(photo credit: Courtesy)
EAST HAMPTON, NEW YORK – In a tony art gallery in the summer hot spot of East Hampton, there is a small doorway which leads to a world of true modern horror: sirens, screams, falling Katyusha rockets and trauma.
Artists 4 Israel President Craig Dershowitz says his group created the exhibit, now showing at the Vered Gallery in the town’s center through August 24, as an attempt to convey the experience of living in Sderot to a foreign audience.
The contrast between East Hampton, a posh summer playground for the affluent, and Sderot, is striking and deliberate.
“We did it in East Hampton because it is one of the most safe and secure
places, far removed from the pain and strife suffered in Israel and
caused by Hamas,” Dershowitz said. “We wanted them to understand what
occurs in this other, far removed part of the world.”
The impetus behind the exhibit came from an artist, Dershowitz said, who
returned from a mission to Sderot realizing he “was having difficulty
expressing just how sad and depressing the bomb shelters were.
“He said he wished that he could show people in America the truth about
the terror conditions under which the people of Sderot suffer,”
Artists 4 Israel, which describes itself as “a community of creative
individuals working together in an ongoing, collaborative project
expressing Israel’s right to exist in peace and security,” then followed
up on the idea with various artists and artistic organizations.
They spoke to an installation artist, Annie Albagli, about how to create
an actual shelter, and then to members of the Arts Collective,
DeCampAde Cook about creating emotive artistic pieces to accompany the
shelter. Realizing that the factual component of the exhibit was
critical, Dershowitz said, Artists 4 Israel worked to assemble
educational information on Sderot.
The exhibit is small, but multi-faceted, with its centerpiece being a
remarkably realistic, hot and uncomfortable bomb shelter. There are also
more symbolic elements of the exhibit, such as a red string wall made
out of 10,000 inches of red string, meant to represent the over 10,000
rockets Sderot’s residents have had to live through to make it to the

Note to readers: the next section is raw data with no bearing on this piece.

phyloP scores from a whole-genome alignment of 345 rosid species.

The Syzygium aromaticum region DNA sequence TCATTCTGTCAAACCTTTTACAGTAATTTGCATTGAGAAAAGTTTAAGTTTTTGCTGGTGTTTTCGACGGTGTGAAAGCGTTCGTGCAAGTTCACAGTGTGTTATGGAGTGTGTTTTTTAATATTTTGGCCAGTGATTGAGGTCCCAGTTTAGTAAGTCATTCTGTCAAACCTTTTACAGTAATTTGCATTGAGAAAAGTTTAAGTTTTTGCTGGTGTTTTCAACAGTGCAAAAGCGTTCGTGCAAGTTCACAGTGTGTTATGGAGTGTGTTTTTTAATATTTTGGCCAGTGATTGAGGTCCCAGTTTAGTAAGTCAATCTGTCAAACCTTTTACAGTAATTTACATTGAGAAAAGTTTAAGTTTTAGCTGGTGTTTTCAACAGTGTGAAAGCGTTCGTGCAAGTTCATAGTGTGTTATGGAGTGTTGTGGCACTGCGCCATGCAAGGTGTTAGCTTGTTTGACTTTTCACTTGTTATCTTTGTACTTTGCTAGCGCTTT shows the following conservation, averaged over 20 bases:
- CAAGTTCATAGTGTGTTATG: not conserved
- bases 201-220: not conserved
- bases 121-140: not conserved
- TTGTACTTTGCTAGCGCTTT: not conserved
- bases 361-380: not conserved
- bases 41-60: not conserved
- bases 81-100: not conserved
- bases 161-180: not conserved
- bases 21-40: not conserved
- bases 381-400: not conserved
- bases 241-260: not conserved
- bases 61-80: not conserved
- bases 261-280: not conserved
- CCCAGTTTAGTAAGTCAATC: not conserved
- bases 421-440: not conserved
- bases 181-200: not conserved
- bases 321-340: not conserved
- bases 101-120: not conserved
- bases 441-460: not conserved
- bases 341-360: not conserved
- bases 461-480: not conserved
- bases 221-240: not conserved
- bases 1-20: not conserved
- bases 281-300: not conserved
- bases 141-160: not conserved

safety of the cramped shelter.
The roof of the exhibit is deliberately unfinished, representing the
many places in Sderot which remain unprotected from rocket attack.
Four thousand flower petals are meant to represent the four thousand children of Sderot.
“Each petal begins the exhibit beautiful and fresh, like the children of
Sderot,” Dershowitz said. “But when locked in the shelter, deprived of
oxygen, light and someone to care for them, they begin to wither and
The exhibit highlights the proverbial writing on the wall.
Visitors to the exhibit are asked to draw 10,000 lines, in order for them to understand the true extent of that number.
The wall text highlights other cities in Israel that have also been hit by rockets.
As an aural subtext, a video and audio screen play the Color Red alarm
along with videos of rocket attacks and people running to make it to
bomb shelters on time.
Dershowitz said reaction to the piece has been “intense and emotional.”
“Some people have left the exhibit crying, feeling for the people of
Sderot,” Dershowitz said. “Others have left angry, mad at these
Dershowitz said that some have immediately written checks to support the
building of more shelters. Others have asked Artists 4 Israel to bring
this exhibit around the world, particularly to college campuses.
The organization’s interactive Web site can be found at www.blueboxstudio.biz/clie nts/artists4israel/.
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